♦ debelare superbos,' be misled into the notion, that the mere sylabic sound of
superb^ is, in itself, an echo, as the poor metaphor calls it, to the thot of mag-
nificence, or grandeur ; for by the transposition of sylables, which cannot
vary the expresive efect of the mere sound, we might have the superb percep-
tion of a Royal Banquet, changed^ if we may make the disenchanting and
unseemly contrast^ to that of the homely table of Poverty, with nothing
besides its Herb Soup and the convenience of a pewter spoon.



398 THE RADICAL EJfPHASIS.

Acent and of modern Inflection, as the only means of emphatic
distinction. Our system ascribes to it an influential but not an
overbearing agency among the Modes of the voice. In the first
section, Abruptnes is described as a peculiar function, and altho
aparently a form of Force, is classed as a separate Mode. The
influence however, of its character and ocasion is limited ; for it
has no varied forms, and only a diference in degree. It might
be aranged apart, and termed, the Abrupt-radical stres ; as at the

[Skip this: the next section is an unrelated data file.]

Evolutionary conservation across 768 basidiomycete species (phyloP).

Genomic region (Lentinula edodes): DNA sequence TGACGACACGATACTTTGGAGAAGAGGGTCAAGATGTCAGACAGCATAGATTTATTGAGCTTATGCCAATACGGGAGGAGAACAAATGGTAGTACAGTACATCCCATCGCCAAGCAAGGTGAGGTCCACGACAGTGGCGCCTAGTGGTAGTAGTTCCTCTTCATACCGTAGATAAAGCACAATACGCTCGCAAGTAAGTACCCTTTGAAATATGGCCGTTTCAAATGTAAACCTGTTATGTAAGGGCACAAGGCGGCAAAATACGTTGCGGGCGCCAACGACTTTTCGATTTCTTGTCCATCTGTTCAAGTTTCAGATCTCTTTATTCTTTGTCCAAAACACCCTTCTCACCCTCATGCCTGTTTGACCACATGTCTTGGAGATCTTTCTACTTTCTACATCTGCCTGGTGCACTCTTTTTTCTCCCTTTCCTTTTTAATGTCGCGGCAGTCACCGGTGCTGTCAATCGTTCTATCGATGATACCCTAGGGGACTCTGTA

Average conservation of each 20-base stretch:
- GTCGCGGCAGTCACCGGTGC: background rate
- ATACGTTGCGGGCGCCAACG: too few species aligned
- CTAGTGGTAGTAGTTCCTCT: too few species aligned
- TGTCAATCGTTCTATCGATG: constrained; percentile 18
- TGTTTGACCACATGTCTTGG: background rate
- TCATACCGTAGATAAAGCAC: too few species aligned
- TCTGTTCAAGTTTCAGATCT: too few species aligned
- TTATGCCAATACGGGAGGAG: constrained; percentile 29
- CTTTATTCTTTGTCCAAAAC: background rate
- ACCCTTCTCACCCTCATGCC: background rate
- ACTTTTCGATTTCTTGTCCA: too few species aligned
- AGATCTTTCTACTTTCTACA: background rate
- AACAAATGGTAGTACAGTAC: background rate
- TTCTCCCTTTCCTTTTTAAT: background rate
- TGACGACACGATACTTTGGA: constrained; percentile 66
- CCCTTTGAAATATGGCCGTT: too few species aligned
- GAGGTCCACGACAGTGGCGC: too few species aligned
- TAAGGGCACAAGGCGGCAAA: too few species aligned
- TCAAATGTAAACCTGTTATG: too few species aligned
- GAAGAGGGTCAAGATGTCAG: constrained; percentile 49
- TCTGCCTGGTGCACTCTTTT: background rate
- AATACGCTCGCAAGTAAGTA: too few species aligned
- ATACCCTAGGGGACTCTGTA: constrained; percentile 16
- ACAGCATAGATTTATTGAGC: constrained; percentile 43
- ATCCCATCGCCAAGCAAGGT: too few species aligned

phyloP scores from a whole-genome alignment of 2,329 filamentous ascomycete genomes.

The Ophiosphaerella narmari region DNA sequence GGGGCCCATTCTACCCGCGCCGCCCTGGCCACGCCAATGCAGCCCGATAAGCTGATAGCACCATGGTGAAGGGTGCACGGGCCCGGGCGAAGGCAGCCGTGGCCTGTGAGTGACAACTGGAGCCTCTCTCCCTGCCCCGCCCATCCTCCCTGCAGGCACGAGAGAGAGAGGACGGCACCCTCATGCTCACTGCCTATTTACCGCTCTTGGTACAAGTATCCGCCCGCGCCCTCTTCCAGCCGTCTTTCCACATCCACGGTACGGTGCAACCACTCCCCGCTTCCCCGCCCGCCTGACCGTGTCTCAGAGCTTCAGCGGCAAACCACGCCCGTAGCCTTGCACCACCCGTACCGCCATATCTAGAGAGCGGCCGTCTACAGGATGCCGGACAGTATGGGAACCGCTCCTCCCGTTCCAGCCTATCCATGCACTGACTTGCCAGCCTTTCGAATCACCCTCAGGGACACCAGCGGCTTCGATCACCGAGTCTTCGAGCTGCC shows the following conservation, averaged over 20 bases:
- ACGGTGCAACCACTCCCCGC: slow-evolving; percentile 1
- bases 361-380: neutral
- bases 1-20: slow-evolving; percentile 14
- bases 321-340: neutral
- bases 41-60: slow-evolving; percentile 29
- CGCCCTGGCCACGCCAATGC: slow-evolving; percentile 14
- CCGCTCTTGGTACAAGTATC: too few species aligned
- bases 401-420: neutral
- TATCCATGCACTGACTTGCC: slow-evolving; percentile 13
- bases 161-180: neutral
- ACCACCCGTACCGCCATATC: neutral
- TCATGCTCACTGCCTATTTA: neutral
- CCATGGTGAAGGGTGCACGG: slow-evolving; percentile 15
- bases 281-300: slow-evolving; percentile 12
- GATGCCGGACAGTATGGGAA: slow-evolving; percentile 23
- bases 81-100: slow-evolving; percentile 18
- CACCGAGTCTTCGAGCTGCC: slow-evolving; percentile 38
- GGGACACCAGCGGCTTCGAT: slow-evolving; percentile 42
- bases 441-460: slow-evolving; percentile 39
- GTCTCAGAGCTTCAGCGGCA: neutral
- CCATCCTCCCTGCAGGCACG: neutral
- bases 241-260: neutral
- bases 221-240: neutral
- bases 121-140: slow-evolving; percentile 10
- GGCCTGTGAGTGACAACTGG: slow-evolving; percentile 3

opening alone of the concrete^ its efect as a peculiar function, and
an independent Mode of speech is recognized. Still as the Radi-
cal stress bears a congenial, or at least a clasified relationship to
the use of force on other parts of the concrete, I have thot, ^vith
this prefatory remarkj the term abrupt stres, even under its claims
to a separate arangement, might here be included within the sub-
ject of Radical Emphasis.



OJ the Radical Emphasis.

When an immutable sylable l^ears the acent, in a Avord remark-
able by meaning, pasion, or antithesisj the audible distinction can
be made only in three ways ; by vocality ; a wide radical change
in the phrase of melody ; and an abrupt enforcement of the radi-
cal stres. The tvvo former will be noticed in their proi)er places.

And with perpetual inroads to alarm, *i

Tho inacesible, his fatal throne ;
"Which, if not victory, is yet revenge.

If the strongly contrasted meaning of the Avortl victory, is not
represented by gutural vibration, by aspiration, or some other
available vocality; or by a change of radical pitch u])ward or i

downward thru the skip of a third, fifth, or octave, the sylable vie
must be raised into importance by means of the abrupt radical
stres: at least no other form can be cfoctive while the sylable is